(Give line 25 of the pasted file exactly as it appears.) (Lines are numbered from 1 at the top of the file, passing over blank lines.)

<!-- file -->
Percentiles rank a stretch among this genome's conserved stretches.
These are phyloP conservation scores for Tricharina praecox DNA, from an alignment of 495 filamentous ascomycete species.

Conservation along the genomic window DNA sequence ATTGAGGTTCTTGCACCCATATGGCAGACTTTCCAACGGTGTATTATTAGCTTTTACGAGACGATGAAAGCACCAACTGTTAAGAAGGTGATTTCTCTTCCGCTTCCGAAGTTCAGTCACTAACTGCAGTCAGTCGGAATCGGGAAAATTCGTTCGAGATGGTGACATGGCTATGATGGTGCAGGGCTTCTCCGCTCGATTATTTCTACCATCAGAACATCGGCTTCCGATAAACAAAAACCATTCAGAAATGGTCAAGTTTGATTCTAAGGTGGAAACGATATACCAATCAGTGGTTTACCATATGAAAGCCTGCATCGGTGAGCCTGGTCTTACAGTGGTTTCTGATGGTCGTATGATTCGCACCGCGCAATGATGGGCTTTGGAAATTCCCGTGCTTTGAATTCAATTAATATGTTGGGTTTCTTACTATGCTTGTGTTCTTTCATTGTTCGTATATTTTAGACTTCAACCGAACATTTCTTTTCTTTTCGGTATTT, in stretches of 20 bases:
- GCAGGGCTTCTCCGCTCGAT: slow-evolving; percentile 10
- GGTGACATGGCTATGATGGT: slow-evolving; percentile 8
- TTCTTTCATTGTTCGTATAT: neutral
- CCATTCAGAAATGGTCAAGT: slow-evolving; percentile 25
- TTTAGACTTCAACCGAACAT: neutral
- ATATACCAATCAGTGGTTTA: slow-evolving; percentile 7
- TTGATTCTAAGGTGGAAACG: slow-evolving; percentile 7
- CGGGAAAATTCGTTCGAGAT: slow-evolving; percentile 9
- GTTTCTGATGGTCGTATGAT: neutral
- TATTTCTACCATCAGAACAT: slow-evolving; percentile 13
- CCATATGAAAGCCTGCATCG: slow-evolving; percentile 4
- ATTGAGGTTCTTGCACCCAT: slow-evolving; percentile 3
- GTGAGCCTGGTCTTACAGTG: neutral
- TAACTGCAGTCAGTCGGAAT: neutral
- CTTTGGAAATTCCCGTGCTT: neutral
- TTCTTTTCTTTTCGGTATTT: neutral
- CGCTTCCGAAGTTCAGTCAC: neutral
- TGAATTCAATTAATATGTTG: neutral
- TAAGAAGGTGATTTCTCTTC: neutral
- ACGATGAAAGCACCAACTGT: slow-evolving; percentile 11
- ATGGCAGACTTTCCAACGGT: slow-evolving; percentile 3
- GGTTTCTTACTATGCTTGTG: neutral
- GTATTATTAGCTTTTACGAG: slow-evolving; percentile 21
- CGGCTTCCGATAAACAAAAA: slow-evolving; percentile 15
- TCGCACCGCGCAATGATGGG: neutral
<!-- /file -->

- GGTTTCTTACTATGCTTGTG: neutral